Some "noobs" must feel each echnique is real, and insist on feeling it fully. While many slightly more experianced people, have learned their lessons of pain, and give in too soon.

2. My Sempai are more sensitive and advanced then me (P.S. I practice for ~17 yrs by now, only a couple of sempai left for my sorrow, but the same is true for a few other B.B. who are around my level, and some of which have practiced other M.A. at high level too). Thus I can learn of my openings and of pointers to improve. I also work on improving the power of my techniques (utilizeng the "same technique" on a beginner is at time too dangerous and one must hold back).
It is also possible to take advantage of the sempai improved control to examine more chalenging situations (multiple attacks with resistence) in a controled and gradual way.

3. Who do I like best. Each has its own benefits. At times I like the more advanced stuff. Which is also humbling seing I still have lots to learn.
At times I feel like putting an hand with the beginners, and see if I can get a sense of their actions.

Amir

Larry John
01-06-2008, 05:47 PM
Matt,

You posed an interesting question, and got some very useful answers, so here's one that may be a bit provocative for all of us:

How much fun do the folks in each of the categories Matt listed think it is to train with each of us?

Larry

mathewjgano
01-06-2008, 06:21 PM
Matt,

You posed an interesting question, and got some very useful answers, so here's one that may be a bit provocative for all of us:

How much fun do the folks in each of the categories Matt listed think it is to train with each of us?

Larry

Hi Larry,
hard to say I think. I know I'm in that dangerous middle ground where I know just enough to begin offering advice, but not enough to feel very confident about it. I know I personally tend to "tank" a little more often than most of the folks in my dojo and that can be frustrating to someone who's pretty earnest about getting strong feedback.
This saturday's training for me was certainly filled with the nice feeling of getting a lot of experienced help with my waza. At times I felt a bit self-conscious that when my sempai were training, they got to really work on making technique work with greater experience. When I trained with them, the flow was often interupted. I didn't get the impression they were bugged by it in the least, but I think I saw a different level of enjoyment when they got to train with each other. So in both cases I think it was fun...just a different kind of fun.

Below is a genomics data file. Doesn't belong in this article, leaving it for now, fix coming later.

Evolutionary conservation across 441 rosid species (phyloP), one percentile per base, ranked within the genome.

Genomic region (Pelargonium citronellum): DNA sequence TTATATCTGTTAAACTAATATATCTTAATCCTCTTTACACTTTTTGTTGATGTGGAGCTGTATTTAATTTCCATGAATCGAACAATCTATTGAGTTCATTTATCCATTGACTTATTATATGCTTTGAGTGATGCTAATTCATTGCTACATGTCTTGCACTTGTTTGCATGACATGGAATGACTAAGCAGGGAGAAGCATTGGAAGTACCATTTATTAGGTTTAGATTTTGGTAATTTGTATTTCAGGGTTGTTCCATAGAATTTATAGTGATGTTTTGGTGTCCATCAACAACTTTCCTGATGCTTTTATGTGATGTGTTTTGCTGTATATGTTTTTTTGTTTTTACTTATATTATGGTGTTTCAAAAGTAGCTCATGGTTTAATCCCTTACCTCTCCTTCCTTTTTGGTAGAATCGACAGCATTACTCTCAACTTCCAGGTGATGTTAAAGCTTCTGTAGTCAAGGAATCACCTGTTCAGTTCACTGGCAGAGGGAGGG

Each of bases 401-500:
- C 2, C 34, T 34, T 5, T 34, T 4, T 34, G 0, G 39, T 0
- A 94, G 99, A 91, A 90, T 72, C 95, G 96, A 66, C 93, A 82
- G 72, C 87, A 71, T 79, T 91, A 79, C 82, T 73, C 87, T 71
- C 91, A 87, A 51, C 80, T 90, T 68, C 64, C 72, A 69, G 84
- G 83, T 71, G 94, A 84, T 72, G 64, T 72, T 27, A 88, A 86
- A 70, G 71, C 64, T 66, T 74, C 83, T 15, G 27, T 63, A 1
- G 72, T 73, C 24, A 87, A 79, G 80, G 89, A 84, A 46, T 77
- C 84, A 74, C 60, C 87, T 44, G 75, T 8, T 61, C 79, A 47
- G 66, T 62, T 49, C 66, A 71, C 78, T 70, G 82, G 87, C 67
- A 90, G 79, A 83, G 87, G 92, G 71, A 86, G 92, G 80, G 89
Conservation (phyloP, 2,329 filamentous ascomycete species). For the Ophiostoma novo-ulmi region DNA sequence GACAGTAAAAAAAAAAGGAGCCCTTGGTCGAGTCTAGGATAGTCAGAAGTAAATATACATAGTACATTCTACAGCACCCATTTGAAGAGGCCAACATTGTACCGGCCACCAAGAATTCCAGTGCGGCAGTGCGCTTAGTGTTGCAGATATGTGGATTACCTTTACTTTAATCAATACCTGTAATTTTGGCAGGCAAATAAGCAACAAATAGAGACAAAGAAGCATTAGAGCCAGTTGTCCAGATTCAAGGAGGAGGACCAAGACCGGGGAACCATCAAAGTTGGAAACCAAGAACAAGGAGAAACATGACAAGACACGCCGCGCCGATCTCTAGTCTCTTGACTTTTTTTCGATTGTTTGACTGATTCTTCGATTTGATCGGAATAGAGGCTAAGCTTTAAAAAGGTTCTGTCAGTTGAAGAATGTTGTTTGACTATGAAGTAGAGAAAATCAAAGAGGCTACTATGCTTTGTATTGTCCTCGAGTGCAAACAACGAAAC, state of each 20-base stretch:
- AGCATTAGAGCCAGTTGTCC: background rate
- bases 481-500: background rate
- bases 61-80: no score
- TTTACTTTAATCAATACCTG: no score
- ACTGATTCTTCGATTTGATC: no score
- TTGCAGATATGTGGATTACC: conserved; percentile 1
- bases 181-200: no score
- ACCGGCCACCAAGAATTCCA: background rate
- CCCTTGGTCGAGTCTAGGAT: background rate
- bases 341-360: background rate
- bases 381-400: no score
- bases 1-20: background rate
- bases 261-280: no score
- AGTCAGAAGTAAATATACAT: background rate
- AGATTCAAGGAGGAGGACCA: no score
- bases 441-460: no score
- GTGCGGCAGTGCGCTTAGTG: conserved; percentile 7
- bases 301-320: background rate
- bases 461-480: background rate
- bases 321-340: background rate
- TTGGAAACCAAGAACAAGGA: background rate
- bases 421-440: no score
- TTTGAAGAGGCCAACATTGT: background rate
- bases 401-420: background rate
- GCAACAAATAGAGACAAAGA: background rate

Take care,
Matt

akiy
01-06-2008, 06:26 PM
Here's a really nice article by Chiba sensei on this topic of training with partners of different levels:

http://www.aikidoonline.com/Archives/1998/oct/f_tkc_1098.html

-- Jun

Kevin Leavitt
01-06-2008, 06:36 PM
Good question Larry!

Not hard for me to answer as Kevin refers to himself in the third person, and I can look at myself objectively and say I am a rather fun and enjoyable person to train with! Can't everyone do this?

Seriously,

I do wonder sometimes. Matt brings up the same issues that I have. I know I can be a pain in the ass for people sometimes! I hate bad aikido, bad ukemi, and bad attacks...life is too short to train poorly!

However, the catch is this...as Matt puts it...How do you walk that fine light between being a horses ass, and given a honest attack/response?

I try and be sensitive to this when working with people to give them what they "need". However sometimes what they need, and what they want, and what I want and need...don't line up! Then what do you do? Do you tank it? Do you continue to feed them the fluff? Do you push their buttons? What is honest? Right?

Sometimes I think it is difficult to tell.

Jim Mockus came up to me at the end of class the other night and said " I hope you don't think I am being a "...." . I said absolutely NOT! He was concerned because I was not being very successful, and he was working hard to ensure that I was not! Sure it is frustrating, but that is my issue, his stuff was spot on, and challenging...life is too short for bad training!

Not sure if "fun" and "enjoyable" are always the right things to be concerned with. After all, I don't think I have seen that these are the goals of aikido or budo. Fun and enjoyable don't always equate to happiness! (I am trying to explain this to my 8 year old!).